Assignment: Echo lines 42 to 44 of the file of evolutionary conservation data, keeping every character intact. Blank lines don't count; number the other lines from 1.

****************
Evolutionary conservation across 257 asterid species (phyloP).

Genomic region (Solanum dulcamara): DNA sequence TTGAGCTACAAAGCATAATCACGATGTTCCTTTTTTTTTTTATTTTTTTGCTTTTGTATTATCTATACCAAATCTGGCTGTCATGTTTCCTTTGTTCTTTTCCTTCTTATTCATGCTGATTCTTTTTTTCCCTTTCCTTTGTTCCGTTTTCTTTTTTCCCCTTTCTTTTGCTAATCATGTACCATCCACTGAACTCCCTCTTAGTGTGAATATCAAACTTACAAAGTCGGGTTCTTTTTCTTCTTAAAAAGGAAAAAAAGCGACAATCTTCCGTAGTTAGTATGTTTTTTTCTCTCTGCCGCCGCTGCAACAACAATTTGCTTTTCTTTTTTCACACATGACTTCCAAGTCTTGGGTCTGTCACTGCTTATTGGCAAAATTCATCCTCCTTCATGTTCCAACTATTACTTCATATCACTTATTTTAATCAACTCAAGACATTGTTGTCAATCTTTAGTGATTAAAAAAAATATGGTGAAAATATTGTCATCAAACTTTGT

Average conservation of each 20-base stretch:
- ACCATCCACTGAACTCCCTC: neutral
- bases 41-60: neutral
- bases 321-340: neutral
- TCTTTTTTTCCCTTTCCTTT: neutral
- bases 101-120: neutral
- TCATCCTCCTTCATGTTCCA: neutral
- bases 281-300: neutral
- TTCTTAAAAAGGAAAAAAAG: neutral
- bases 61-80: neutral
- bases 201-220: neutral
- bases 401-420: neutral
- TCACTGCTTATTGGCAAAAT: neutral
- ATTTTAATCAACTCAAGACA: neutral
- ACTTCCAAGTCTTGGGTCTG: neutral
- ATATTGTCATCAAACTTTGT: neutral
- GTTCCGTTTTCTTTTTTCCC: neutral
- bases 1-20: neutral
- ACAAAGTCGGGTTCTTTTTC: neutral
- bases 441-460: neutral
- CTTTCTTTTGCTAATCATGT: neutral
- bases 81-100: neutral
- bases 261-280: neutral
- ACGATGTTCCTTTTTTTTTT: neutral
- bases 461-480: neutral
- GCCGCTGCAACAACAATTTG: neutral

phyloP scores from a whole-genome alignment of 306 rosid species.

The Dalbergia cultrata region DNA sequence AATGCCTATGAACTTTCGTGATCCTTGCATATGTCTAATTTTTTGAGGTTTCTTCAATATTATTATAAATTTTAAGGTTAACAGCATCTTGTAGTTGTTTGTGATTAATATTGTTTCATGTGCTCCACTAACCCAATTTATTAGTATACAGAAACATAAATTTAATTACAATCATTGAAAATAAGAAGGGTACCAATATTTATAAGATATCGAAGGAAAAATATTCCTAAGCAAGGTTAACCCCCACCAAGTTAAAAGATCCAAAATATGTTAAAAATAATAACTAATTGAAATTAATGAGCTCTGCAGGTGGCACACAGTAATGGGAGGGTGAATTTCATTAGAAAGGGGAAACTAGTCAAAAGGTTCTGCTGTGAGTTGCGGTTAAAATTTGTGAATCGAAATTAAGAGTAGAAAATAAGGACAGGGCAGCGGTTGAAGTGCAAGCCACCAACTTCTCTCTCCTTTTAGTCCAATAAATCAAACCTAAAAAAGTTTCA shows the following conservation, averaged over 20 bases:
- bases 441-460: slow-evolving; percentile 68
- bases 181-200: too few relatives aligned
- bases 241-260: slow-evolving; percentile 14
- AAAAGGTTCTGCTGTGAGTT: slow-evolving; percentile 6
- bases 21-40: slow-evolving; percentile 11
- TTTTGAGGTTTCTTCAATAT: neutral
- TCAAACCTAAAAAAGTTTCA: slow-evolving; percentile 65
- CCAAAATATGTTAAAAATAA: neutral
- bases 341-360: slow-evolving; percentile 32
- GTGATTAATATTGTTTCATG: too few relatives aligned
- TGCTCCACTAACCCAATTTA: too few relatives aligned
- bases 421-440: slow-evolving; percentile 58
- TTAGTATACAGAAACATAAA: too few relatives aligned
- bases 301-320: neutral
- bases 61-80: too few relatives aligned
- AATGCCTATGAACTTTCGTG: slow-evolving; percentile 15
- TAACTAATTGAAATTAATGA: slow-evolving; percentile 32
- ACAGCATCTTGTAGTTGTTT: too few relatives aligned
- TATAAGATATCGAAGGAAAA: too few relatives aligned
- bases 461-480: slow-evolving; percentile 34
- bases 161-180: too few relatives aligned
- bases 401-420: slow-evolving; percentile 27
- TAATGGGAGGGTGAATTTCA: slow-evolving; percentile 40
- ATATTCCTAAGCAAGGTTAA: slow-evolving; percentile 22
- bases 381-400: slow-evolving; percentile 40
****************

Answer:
- bases 421-440: slow-evolving; percentile 58
- TTAGTATACAGAAACATAAA: too few relatives aligned
- bases 301-320: neutral